Melvin Thomas, a former prison guard at the Atlanta United States Penitentiary (“USP”) has pleaded guilty to accepting bribe payments in exchange for smuggling contraband into the prison.
“Corruption in prisons undermines the public’s faith in the criminal justice system and puts the safety of prison staff and inmates at risk,” said U.S. Attorney Byung J. “BJay” Pak. “Thomas took bribes instead of honoring his oath. He compromised his commitment to his fellow officers and the citizens who expect prison guards to have the utmost integrity.”
“The OIG remains committed to rooting out corruption within our federal prisons. Today’s guilty plea demonstrates that those who betray the trust of their fellow correctional officers and citizens will face consequences for doing so,” stated Robert A. Bourbon, Special Agent in Charge of the Department of Justice Office of the Inspector General’s Miami Field Division.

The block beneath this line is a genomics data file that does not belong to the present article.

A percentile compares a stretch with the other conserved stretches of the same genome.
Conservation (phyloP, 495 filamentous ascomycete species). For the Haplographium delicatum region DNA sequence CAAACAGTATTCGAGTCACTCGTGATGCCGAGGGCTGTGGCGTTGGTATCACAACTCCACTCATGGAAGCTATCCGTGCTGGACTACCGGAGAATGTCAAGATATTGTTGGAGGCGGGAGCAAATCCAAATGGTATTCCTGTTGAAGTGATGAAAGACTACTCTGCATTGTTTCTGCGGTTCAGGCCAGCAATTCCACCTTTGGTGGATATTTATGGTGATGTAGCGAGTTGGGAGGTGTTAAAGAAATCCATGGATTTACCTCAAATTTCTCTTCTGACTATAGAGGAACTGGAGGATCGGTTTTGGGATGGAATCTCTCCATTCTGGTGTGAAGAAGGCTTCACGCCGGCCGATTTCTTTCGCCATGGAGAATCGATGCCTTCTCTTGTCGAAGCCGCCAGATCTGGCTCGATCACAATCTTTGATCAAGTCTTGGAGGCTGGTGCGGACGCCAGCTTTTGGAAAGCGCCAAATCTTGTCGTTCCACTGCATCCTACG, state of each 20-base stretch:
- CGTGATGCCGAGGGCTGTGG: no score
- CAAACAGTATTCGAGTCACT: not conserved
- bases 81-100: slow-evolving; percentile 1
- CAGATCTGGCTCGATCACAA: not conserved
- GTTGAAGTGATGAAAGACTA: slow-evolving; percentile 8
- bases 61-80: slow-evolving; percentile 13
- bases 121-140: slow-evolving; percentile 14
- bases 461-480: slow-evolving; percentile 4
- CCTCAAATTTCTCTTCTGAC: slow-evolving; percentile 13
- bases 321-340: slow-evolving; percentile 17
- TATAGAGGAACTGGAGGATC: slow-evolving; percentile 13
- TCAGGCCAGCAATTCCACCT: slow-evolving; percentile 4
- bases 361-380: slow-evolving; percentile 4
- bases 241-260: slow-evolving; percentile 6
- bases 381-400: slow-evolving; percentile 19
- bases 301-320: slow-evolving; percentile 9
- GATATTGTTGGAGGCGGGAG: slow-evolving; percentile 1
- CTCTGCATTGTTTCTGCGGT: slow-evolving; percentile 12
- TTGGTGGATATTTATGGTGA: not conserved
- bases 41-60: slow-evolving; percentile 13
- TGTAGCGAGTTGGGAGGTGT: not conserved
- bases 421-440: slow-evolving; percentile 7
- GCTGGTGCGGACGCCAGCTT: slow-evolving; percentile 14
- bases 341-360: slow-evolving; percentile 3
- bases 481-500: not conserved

According to U.S. Attorney Pak, the charges and other information presented in court: From approximately July 2009 to April 2017, Thomas was a correctional officer at the U.S. Penitentiary in Atlanta, Georgia. USP Atlanta is a medium-security federal prison for male inmates operated by the Federal Bureau of Prisons. USP Atlanta prohibits inmates from using or possessing tobacco products. Nevertheless, as a prison guard, Thomas accepted several bribe payments from an inmate in exchange for smuggling tobacco into the prison. In total, the inmate paid Thomas approximately $3,500 for the contraband that he smuggled into the prison.
On February 14, 2018, Melvin Thomas, 40, Rocky Mount, North Carolina, was charged via criminal information with the bribery of a public official. Sentencing is scheduled for July 10, 2018, before U.S. District Judge Timothy C. Batten, Sr.
This case is being investigated by the Department of Justice Office of Inspector General.
Assistant U.S. Attorney Ryan Huschka is prosecuting the case.